Material compatibility with molten salts continues to be a limiting factor in the near-term deployment of high-temperature molten salt systems for future energy applications, such as the Generation IV molten salt cooled reactors1, thermal energy storage2, and concentrated solar power plants3. One of the most significant challenges revolves around understanding how materials corrode and interact with one another while submerged in molten salt. Typically, high-temperature materials are self-passivating and protect themselves from further corrosion through the formation of protective stable oxide layers4. However, in molten fluoride systems, oxide layers are fluxed away5 leaving the alloy surface exposed to the salt environment enabling further corrosion.

One of the most common methods for materials degradation screening studies in salt environments has been the use of static isothermal corrosion test cells6,7, where sample material is submerged in static salt and held at a constant test temperature for a predetermined amount of time. However, these types of isothermal testing environments, although relatively simple in design, can create unique challenges that may affect the corrosion rates and mechanisms driving corrosion. A recent aggregation of the corrosion data in molten salts was performed by Raiman and Lee8, and showed that several design factors in a corrosion experiment can drastically change the corrosion performance of a tested alloy even when the same salt, test temperature, and test alloy are used. This prevents the establishment of reliable corrosion kinetics in given conditions and a deeper understanding of the corrosion phenomena. One of the factors that have been empirically shown to affect the corrosion rate is the choice of container material used in the design of a corrosion experiment8.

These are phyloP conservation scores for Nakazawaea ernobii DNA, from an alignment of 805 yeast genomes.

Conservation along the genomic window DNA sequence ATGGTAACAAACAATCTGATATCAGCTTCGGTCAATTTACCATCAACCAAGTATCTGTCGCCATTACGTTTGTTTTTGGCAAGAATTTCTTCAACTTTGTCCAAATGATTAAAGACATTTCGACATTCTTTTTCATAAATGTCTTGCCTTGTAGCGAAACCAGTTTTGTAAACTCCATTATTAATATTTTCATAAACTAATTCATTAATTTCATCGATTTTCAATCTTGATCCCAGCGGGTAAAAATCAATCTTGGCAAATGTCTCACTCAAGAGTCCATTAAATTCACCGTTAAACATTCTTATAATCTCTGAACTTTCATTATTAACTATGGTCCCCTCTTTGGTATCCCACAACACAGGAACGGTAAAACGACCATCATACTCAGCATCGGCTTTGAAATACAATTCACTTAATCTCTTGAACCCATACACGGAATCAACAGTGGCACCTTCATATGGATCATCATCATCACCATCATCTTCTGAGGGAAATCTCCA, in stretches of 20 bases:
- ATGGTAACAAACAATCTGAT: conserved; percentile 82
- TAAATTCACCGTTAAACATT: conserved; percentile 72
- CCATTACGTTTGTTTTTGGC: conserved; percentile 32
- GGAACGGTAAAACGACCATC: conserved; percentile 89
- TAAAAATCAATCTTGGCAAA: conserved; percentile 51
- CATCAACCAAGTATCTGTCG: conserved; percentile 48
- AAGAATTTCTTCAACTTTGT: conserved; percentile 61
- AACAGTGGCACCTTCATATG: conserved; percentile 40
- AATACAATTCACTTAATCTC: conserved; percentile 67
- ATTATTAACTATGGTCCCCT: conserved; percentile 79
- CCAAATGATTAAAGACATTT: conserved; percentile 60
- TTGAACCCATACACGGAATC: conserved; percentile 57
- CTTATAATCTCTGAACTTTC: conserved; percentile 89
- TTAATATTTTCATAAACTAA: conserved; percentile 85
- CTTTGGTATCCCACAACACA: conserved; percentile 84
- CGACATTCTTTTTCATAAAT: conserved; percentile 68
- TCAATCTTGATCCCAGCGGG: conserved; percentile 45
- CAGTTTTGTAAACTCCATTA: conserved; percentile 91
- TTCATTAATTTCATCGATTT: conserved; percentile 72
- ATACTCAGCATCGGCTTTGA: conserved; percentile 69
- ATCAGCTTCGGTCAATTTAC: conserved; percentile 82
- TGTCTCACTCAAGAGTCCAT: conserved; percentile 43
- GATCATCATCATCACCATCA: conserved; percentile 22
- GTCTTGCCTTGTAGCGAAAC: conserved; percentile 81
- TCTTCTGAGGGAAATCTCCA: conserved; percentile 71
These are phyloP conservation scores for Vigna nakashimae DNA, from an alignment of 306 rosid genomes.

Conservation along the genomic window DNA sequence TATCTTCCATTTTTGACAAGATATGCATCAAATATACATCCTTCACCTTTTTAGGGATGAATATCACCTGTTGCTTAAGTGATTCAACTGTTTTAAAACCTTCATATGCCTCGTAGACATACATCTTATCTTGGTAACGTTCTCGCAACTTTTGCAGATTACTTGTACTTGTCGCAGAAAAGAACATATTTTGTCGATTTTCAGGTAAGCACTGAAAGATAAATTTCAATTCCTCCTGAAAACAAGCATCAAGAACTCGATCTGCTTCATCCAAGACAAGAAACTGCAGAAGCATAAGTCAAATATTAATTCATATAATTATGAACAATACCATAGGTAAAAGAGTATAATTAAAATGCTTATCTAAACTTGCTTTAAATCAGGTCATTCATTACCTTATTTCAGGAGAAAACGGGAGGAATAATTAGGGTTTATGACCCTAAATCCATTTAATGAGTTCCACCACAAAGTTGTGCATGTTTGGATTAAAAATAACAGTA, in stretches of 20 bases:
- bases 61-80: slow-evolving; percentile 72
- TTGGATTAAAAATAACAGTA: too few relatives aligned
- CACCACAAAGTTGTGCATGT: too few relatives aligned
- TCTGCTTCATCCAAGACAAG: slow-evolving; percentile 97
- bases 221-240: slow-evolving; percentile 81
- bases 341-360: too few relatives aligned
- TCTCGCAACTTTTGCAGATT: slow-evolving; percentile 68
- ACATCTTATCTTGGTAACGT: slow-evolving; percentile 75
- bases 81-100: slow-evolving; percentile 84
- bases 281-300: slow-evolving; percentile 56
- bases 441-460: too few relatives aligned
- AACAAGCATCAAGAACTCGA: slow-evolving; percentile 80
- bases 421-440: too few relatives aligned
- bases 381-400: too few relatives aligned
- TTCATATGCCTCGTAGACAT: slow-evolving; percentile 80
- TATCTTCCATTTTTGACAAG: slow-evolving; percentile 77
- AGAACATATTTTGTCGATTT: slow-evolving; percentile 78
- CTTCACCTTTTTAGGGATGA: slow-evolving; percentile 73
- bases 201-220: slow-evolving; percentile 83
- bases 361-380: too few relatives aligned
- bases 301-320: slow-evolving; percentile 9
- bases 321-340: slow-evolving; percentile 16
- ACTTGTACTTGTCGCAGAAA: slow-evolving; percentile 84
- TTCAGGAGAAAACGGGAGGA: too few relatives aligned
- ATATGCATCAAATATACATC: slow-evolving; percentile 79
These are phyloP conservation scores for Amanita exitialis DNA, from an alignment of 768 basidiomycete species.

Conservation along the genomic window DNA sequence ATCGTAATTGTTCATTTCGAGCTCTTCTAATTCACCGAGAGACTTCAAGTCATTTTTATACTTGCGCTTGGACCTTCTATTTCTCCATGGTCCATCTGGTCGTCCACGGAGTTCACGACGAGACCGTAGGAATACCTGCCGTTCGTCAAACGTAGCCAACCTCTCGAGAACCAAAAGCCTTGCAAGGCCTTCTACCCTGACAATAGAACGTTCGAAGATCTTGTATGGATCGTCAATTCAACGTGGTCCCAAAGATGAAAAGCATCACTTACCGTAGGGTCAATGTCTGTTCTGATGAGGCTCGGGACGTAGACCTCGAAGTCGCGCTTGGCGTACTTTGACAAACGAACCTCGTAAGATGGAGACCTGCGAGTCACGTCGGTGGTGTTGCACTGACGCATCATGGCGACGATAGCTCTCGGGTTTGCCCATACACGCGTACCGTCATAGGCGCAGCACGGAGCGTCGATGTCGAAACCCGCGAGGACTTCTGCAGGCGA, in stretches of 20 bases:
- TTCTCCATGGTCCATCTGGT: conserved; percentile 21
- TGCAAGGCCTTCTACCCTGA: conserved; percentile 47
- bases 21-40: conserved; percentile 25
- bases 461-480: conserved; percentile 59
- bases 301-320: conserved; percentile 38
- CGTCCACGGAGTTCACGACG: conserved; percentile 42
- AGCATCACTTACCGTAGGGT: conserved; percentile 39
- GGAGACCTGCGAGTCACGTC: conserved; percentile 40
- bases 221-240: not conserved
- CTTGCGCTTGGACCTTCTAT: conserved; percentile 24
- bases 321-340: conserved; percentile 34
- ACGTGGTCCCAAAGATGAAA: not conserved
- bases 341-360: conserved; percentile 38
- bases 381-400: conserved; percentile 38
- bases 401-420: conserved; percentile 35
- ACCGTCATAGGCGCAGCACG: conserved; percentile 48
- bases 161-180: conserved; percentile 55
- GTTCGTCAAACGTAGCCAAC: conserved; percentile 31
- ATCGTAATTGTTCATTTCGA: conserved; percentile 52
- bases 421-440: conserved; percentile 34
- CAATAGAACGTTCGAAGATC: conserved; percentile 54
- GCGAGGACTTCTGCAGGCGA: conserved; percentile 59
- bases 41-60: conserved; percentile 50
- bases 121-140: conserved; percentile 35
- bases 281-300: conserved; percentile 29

To date, the approach to choosing a corrosion testing container has been based on two approaches: (1) match the container material to the test material so that the risk of galvanic coupling is eliminated9, or (2) use a container material that is most likely to be thermodynamically inert in the molten salt10. The first approach is limited by the fact that not all materials can be processed as containers, and that not only the sample, but the container as well, will corrode, resulting in a larger sample surface area to volume of salt ratio. This can rapidly saturate the salt with corrosion products, which would lead to an underestimation of the long-term corrosion rate. The second approach presents a situation where two dissimilar materials, with different standard redox potentials, exist in the same corrosive electrolyte. One of the most influential corrosion mechanisms between dissimilar materials is considered to be galvanic corrosion where an electrical connection is established between the dissimilar materials which create a galvanic current based on the differences in the materials corrosion potentials11. Because galvanic contact could influence the materials’ corrosion rate, studies have used a ceramic strip to electrically isolate the two materials to effectively eliminate the galvanic couple12,13. Recent work, however, has shown that even when the galvanic coupling is eliminated, dissimilar materials still interact with one another with the occurrence of significant mass transport7,14.